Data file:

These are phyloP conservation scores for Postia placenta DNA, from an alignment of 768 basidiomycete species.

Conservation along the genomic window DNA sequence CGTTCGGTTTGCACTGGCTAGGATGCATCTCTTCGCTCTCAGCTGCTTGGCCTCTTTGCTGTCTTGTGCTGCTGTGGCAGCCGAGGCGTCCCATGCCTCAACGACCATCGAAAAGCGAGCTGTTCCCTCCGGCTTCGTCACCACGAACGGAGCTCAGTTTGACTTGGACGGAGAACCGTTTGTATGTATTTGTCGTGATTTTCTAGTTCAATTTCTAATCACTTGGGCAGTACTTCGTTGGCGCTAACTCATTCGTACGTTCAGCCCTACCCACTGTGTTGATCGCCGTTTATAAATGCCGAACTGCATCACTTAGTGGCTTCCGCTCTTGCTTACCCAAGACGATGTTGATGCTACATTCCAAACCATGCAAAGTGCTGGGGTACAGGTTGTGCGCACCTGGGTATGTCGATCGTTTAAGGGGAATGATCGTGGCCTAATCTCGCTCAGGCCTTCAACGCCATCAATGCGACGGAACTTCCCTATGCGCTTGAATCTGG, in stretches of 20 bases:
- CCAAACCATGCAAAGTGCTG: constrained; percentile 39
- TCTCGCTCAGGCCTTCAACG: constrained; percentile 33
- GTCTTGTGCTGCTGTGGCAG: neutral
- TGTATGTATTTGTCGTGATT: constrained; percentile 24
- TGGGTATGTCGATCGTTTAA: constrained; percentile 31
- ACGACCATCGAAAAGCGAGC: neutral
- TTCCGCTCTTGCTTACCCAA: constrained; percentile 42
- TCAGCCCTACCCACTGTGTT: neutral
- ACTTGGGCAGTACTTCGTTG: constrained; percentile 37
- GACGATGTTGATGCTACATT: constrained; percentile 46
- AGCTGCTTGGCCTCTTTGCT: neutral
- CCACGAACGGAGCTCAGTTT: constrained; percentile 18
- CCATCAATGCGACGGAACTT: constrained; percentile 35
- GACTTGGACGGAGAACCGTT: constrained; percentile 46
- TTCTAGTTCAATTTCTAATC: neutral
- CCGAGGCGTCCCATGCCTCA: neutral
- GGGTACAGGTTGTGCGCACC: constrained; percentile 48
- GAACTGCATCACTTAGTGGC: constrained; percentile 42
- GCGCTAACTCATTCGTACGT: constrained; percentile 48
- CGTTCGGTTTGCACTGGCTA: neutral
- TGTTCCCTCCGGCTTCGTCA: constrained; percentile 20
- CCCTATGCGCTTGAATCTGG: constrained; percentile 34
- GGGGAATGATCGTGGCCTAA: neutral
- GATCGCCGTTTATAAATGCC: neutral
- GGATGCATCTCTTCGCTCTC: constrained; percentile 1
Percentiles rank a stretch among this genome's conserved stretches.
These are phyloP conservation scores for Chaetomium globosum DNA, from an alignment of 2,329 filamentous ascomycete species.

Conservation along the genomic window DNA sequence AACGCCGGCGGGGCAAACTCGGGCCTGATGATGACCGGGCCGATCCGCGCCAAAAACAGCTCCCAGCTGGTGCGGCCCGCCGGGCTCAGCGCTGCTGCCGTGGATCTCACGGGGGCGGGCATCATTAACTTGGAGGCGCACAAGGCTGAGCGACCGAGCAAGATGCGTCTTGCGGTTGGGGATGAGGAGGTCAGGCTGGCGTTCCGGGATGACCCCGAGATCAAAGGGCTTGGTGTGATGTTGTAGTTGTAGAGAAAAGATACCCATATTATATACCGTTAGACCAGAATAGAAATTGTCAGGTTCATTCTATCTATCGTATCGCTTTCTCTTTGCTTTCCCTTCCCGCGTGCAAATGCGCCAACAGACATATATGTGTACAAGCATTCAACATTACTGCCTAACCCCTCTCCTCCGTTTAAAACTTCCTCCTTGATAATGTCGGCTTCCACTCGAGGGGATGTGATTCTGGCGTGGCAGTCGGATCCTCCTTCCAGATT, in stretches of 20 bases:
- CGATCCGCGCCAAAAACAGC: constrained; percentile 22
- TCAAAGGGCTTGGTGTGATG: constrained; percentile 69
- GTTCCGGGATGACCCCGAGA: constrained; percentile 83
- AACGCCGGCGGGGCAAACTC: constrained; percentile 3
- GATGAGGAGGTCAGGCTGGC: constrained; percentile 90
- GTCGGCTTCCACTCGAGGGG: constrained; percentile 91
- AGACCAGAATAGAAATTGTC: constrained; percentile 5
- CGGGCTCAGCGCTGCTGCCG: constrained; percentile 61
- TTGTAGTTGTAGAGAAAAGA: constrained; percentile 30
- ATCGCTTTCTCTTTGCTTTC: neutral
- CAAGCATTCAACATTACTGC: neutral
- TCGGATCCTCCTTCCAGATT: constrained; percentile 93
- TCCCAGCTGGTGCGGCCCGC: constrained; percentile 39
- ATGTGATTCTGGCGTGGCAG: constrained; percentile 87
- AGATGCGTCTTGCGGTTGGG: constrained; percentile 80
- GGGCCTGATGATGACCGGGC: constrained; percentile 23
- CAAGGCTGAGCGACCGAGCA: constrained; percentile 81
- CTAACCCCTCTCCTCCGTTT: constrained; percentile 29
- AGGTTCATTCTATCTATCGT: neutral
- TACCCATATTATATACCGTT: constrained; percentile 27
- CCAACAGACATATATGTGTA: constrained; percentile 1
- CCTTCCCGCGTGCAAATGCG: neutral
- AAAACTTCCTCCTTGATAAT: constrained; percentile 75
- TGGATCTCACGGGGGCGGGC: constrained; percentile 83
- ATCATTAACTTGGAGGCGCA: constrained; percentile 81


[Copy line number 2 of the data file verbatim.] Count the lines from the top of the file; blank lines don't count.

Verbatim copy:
Conservation along the genomic window DNA sequence CGTTCGGTTTGCACTGGCTAGGATGCATCTCTTCGCTCTCAGCTGCTTGGCCTCTTTGCTGTCTTGTGCTGCTGTGGCAGCCGAGGCGTCCCATGCCTCAACGACCATCGAAAAGCGAGCTGTTCCCTCCGGCTTCGTCACCACGAACGGAGCTCAGTTTGACTTGGACGGAGAACCGTTTGTATGTATTTGTCGTGATTTTCTAGTTCAATTTCTAATCACTTGGGCAGTACTTCGTTGGCGCTAACTCATTCGTACGTTCAGCCCTACCCACTGTGTTGATCGCCGTTTATAAATGCCGAACTGCATCACTTAGTGGCTTCCGCTCTTGCTTACCCAAGACGATGTTGATGCTACATTCCAAACCATGCAAAGTGCTGGGGTACAGGTTGTGCGCACCTGGGTATGTCGATCGTTTAAGGGGAATGATCGTGGCCTAATCTCGCTCAGGCCTTCAACGCCATCAATGCGACGGAACTTCCCTATGCGCTTGAATCTGG, in stretches of 20 bases: